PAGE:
Ms. Palmieri had previously announced she would be leaving the administration to join Mrs. Clinton’s campaign in mid-2015, but was still at the White House when she sent the email. Other emails show Ms. Palmieri helped arrange for Ms. Psaki to move from the State Department to the White House communications job Ms. Palmieri was vacating. “Agree completely and working to crush on my end,” wrote back Ms. Psaki, who would move to the White House weeks later.
A day later, Ms. Psaki added, “Good to go on killing CBS idea.” She continued, “And we are going to hold on any other TV options just given the swirl of crap out there.” Mr. Kerry wasn’t asked on CBS about the email server, though it isn’t clear how Ms. Psaki could have guaranteed that.
Teased by Ms. Palmieri about her use of the phrase “swirl of crap,” Ms. Psaki wrote back: “Ha I mean—the challenging stories out there.”
CBS spokeswoman Caitlin Conant said the network had made no commitments about what questions Mr. Kerry would face. “No subject was off-limits when this interview was arranged, as is the CBS News standard,” she said. “CBS News’ State Department correspondent was in Egypt with Secretary John Kerry in the home stretch of the Iran nuclear deal negotiations and discussed policy issues of the day with him on this official trip.”
State Department spokesman John Kirby added that there was nothing unusual about the Palmieri-Psaki exchange. “It is common practice for State Department and White House staffers to be in touch when agency officials are potentially conducting television interviews,” he said.
The RNC also obtained an entirely redacted discussion between nearly a dozen top White House communications officials with a subject line referring to Mr. Kerry’s appearance on CBS. A White House official said the internal debate at the time was about whether Mr. Kerry should appear on the shows at all, rather than any attempt to influence what questions were asked.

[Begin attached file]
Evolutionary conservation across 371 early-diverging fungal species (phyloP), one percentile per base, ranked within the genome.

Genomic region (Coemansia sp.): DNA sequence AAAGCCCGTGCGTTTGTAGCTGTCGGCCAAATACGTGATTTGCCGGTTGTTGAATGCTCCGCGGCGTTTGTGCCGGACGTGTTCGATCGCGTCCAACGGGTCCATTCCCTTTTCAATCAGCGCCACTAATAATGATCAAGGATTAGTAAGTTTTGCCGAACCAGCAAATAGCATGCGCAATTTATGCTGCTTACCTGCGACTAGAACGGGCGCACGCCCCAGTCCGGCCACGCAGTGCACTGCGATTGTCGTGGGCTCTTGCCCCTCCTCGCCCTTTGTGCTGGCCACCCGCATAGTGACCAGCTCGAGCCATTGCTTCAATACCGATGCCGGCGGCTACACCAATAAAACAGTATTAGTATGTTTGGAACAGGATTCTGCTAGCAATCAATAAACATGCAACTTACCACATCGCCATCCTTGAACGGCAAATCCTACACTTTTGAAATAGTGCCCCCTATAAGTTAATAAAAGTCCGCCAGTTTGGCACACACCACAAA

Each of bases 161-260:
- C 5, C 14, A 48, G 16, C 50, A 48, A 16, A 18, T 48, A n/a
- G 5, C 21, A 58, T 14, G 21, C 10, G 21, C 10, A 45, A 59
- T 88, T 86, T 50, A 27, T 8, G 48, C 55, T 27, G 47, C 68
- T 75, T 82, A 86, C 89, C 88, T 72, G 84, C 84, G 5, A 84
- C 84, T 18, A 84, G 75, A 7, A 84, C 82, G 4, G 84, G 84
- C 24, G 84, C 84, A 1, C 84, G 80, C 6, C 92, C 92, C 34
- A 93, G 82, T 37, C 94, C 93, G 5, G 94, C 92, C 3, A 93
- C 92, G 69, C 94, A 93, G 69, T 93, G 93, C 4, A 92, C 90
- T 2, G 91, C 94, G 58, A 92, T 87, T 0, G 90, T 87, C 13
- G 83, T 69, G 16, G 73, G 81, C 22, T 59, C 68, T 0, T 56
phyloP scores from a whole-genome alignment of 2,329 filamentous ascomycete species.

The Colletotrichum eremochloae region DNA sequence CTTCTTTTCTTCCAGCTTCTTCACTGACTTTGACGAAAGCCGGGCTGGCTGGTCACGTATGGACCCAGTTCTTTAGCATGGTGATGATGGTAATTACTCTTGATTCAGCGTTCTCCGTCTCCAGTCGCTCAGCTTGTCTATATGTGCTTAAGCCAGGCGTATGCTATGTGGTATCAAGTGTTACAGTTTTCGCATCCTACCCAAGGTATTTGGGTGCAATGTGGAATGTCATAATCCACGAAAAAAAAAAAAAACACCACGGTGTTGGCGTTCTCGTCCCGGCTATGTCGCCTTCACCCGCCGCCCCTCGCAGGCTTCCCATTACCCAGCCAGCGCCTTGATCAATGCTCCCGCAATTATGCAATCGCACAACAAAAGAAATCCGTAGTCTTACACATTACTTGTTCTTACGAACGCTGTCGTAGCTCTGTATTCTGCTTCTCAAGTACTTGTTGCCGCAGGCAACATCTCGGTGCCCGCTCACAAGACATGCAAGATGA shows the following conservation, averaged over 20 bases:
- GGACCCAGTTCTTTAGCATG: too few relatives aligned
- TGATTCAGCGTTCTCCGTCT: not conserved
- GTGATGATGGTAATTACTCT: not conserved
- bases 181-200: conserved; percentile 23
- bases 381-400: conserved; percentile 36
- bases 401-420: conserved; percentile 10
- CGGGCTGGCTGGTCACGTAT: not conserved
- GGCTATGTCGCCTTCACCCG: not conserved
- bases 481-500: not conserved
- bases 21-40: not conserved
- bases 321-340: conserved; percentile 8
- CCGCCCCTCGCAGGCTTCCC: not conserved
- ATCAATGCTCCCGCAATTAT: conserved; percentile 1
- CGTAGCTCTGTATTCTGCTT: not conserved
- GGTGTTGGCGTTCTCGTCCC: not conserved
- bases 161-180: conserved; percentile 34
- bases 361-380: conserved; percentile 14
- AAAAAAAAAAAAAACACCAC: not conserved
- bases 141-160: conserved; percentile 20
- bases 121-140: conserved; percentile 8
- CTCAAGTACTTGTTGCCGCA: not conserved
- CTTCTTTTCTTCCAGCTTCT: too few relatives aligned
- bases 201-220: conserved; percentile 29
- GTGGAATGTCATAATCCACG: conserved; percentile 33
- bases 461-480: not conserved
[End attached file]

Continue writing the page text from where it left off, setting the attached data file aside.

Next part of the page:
In another email coming from the State Department, Patrick Kennedy, the undersecretary for management, told Heather Samuelson, one of Mrs. Clinton’s attorneys, about new documents the State Department had posted concerning the former secretary of state.
Ms. Samuelson was one of the attorneys who reviewed Mrs. Clinton’s emails to determine which were government-related and which were personal before providing the official ones to the State Department. She was interviewed by the FBI as part of its probe and granted limited immunity in exchange for turning over her laptop as part of the investigation.
In another exchange, Mr. Kennedy told Ms. Samuelson that Politico was “running [a] story that State official said Secretary Clinton did wrong thing. Wildly inaccurate reporting.”
A Politico spokesman said the organization stood by its reporting. The story reported that Joyce Barr, assistant secretary of state for administration, had said in testimony to Congress that Mrs. Clinton’s record-keeping practices were “not acceptable.” An internal watchdog report later concluded that Mrs. Clinton’s email use wasn’t permitted under State policy.
Mr. Kirby, the State Department spokesman, said Mr. Kennedy was “simply offering a reaction to a press article.” He added it wasn’t unusual for State officials to be in contact with former secretaries or their staff.